Phileas Fogg's hard-core gambling problem leads him to accept a crazy bet to go around the world.
Phileas Fogg's life depends on time. He's all about punctuality, and his adventure's success depends upon being in the right place at the right time—and the minutes are ticking away. Throughout Around the World in Eighty Days, things get even more wild and crazy as time runs out for Fogg and company. We start to wonder if time is really on his side, as he so often assumes, or if the bet is going to end up becoming the biggest time-out of his life. (We've totally got more sayings about time coming up, in case you were wondering.) After all, if Phileas doesn't reach London in time, it's game over.
A gentleman with money has time for an adventure.
The purpose of time is not to keep track of it.
Is Phileas Fogg a happy person? He says he is. He's happy going to his club, reading the newspaper, and having his servant set out his clothes; he's happy not being bothered by anyone or anything.
Shmoop calls shenanigans.
No one can be happy doing that—it's so boring. Maybe that's why secretly, deep down, Phileas is "happy" to be going on an adventure. It certainly didn't take him long to accept a wacko wager that involves spending his entire fortune speeding around the world.
Maybe we're just a bunch of optimists looking at this whole thing through rose-colored glasses, but we're happy Phileas has found some friends and is having a good time rescuing, dueling, and being generally courageous. Could there be a small fire of happiness burning in that deeply buried beating thing Phileas calls a heart? We bet you a game of whist that there is.
Phileas Fogg gets what he's looking for at the end of Around the World in Eighty Days, and it's not another wad of banknotes. Through all the adventures and misadventures, he slowly understands that there are people out there he can count on and who count on him in return. It's sort of a warm, fuzzy feeling, though he'd never let that feeling show.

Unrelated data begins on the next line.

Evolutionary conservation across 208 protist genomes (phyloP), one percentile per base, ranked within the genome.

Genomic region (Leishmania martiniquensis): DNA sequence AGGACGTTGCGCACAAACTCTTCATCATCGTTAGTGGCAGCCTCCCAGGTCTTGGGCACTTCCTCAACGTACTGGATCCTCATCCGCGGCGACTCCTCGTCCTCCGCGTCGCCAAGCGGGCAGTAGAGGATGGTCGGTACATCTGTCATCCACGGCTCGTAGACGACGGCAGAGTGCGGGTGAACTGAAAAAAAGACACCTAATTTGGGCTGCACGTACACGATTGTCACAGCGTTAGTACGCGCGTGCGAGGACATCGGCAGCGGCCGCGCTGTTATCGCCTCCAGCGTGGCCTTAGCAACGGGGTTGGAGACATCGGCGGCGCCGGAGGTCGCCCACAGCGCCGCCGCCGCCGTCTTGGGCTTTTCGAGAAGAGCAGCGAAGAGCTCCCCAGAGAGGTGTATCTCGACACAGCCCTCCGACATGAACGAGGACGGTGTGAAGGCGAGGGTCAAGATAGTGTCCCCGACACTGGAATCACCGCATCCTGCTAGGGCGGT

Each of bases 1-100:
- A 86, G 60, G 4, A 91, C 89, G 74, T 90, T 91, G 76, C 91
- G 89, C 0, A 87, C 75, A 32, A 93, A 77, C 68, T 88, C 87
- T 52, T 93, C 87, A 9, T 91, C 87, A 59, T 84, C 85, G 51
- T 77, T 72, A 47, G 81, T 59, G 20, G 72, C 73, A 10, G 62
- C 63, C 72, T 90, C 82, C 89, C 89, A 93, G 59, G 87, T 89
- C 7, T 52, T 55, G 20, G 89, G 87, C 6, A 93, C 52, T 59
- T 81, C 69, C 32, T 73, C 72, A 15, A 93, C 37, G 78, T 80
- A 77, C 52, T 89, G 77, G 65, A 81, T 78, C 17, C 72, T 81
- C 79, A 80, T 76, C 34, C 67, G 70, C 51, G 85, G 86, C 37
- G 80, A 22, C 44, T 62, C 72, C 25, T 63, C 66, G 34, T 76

Money can't buy happiness in this book.
Money can totally buy happiness in this book.
It's hard to resist a friendly bet sometimes, right? This is how we've found ourselves in swimming pools in January and five dollars richer from time to time. So when Phileas Fogg accepts the bet to go around the world, we totally get it. We've stuffed whole donuts in our faces just to prove we could, worn our clothes backwards, and even eaten worms to win a bet—all for the jingle of cold, hard cash… and to prove we're adventurous, brave, and really cool.
In Around the World in Eighty Days, it's a fact that Phileas Fogg loves to gamble. But it isn't a game of whist or even his decision to circle the globe that's Fogg's biggest risk—nope, it's taking chances on some personal relationships. Phileas gambles on using his time to do the right thing, like saving his friends, paying people for their time, and traveling by means of non-traditional conveyance. And in the end, it's these chances that reward Phileas most.
Aouda takes the biggest risks of any character in the book.
Phileas's success in his adventure is entirely due to chance.